‘Ice tsunami’ hits New York prompting evacuations

As parts of the UK hit record high temperatures for February, an “ice tsunami” has been ravaging the US. The phenomenon, officially called an ice shove or ice surge, occurs when ocean currents, strong winds or temperature differences push ice blocks from the water onto the shore – in this case winds of 119kph. Towering 30ft walls of ice were spotted on the shores of Lake Erie and banks of the Niagara River in New York State near the Canadian border on Monday 25 February. For exclusive articles, events and an advertising-free read for just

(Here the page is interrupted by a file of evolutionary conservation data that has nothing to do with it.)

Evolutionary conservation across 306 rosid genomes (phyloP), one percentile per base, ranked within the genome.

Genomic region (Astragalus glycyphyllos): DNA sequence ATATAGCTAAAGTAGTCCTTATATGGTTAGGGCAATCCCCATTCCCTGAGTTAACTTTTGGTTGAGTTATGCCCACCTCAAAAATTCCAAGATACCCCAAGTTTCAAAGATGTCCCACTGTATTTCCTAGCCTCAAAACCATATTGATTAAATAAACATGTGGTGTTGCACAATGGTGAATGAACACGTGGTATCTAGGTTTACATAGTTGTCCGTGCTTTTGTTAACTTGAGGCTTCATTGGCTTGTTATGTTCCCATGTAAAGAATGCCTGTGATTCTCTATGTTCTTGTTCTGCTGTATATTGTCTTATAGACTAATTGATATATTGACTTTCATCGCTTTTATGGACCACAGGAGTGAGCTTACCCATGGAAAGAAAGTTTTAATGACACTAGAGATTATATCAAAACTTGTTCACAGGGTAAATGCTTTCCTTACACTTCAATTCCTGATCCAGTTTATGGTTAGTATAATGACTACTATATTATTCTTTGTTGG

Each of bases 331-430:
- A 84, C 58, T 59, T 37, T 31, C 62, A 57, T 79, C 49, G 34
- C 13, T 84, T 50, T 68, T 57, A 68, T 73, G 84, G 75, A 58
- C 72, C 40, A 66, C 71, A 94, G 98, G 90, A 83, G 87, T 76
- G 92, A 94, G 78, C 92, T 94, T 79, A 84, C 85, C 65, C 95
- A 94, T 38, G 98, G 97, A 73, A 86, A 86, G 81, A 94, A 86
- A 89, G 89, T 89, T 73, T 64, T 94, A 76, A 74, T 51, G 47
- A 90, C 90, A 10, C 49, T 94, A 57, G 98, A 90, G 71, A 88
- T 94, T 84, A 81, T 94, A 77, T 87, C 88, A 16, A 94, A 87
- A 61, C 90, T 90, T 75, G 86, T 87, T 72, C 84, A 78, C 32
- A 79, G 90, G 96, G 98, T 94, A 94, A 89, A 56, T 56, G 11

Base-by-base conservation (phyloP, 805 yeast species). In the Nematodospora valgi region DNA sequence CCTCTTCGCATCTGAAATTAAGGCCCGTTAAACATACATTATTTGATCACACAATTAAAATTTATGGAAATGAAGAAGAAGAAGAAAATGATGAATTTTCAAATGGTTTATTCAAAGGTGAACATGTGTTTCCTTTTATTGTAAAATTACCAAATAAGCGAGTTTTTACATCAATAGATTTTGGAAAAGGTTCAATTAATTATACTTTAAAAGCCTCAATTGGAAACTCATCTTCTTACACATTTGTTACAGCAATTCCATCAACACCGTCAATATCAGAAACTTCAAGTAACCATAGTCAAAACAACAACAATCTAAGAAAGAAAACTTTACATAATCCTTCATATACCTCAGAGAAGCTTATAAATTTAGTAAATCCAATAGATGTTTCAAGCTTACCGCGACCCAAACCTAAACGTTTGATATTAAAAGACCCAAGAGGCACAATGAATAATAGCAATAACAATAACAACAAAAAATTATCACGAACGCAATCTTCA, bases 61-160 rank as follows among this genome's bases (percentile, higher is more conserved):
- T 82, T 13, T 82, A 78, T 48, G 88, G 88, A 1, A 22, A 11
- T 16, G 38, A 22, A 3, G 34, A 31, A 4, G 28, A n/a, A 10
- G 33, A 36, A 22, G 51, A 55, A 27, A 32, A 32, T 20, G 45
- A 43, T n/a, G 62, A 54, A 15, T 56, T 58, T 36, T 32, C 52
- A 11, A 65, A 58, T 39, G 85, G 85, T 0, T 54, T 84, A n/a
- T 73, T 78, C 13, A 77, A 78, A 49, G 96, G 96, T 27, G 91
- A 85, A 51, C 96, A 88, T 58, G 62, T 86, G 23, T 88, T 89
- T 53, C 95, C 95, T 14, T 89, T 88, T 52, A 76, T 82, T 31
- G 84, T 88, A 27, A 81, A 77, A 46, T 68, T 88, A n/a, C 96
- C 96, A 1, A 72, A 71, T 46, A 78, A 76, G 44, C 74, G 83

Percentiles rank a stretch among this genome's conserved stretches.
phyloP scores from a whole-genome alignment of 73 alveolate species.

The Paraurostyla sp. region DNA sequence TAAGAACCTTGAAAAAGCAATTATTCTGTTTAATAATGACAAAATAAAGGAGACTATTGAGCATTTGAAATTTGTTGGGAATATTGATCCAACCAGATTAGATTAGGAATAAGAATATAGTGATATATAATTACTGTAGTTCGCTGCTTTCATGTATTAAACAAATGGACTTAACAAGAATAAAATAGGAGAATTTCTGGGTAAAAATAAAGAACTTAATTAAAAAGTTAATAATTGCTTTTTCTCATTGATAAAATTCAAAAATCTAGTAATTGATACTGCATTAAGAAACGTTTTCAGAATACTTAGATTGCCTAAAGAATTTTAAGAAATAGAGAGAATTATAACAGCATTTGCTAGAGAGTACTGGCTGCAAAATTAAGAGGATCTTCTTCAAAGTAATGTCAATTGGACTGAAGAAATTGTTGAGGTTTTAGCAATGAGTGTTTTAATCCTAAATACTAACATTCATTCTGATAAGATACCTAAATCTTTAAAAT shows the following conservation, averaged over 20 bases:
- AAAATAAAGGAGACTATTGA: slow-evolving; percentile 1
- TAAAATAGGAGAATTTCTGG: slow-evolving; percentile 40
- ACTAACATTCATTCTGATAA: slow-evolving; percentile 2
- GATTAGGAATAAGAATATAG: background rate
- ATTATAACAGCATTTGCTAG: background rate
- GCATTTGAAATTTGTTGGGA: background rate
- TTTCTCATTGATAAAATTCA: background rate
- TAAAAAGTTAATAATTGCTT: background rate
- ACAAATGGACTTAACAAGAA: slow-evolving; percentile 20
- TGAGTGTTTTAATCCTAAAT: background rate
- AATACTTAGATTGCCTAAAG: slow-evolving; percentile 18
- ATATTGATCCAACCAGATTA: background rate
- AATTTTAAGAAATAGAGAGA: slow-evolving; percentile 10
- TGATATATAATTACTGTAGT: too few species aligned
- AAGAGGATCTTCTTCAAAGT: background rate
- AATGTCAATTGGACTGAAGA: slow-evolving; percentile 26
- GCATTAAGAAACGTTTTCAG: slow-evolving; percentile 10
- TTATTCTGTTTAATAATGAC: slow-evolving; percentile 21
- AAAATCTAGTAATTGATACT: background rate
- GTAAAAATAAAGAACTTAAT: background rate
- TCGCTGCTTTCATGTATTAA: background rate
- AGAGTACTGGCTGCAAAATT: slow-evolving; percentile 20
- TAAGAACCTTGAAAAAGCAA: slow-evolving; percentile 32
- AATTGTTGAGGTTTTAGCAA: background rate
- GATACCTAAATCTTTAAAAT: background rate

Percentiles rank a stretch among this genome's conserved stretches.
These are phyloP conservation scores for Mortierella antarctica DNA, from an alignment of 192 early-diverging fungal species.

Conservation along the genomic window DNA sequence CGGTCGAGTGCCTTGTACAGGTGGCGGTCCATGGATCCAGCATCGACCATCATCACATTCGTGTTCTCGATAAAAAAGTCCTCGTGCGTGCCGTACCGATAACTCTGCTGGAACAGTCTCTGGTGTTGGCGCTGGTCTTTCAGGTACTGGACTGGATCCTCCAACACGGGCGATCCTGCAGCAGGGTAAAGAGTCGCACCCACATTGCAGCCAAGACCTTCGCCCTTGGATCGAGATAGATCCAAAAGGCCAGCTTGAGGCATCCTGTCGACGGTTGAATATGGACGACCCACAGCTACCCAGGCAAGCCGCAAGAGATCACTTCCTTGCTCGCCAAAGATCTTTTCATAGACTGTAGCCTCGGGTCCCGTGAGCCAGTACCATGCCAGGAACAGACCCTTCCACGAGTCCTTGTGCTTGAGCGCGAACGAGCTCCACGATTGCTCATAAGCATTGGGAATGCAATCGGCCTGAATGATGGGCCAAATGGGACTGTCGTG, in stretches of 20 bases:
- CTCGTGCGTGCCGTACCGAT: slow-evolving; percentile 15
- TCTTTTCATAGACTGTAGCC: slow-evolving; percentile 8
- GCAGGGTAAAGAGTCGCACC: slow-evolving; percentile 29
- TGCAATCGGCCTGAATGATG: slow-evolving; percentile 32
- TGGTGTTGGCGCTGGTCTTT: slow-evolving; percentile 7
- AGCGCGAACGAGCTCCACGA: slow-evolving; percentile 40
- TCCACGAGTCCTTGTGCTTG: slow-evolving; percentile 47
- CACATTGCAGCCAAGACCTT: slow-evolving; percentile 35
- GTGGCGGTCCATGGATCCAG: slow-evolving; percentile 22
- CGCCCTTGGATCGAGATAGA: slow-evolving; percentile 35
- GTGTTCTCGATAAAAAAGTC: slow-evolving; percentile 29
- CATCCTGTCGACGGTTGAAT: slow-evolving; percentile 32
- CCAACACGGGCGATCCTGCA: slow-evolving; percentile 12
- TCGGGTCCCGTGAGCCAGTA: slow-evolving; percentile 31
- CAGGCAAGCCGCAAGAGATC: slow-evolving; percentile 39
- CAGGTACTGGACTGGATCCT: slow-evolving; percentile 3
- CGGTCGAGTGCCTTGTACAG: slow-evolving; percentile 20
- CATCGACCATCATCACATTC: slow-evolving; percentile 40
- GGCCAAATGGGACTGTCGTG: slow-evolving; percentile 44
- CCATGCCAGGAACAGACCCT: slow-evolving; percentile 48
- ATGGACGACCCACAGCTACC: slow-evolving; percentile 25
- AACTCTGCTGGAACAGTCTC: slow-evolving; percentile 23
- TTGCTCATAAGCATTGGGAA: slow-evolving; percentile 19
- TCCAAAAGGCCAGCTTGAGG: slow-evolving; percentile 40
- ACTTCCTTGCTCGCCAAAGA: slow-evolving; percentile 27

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a month Video footage shows undulating chunks of ice surging over the lake’s edge, eerily propelled by an invisible force. Police warned people to drive carefully, while a voluntary evacuation was encouraged for residents of Hoover Beach, a neighbourhood on the eastern edge of Lake Erie.   “We’ve had storms in the past but nothing like this,” Hoover Beach local Dave Schultz told WGRZ, adding that in 50 years he’s never seen the ice pushed up against the walls and spilling onto residents’ patios like it is at the moment. Read more here >>>

thumbnail courtesy of independent.co.uk

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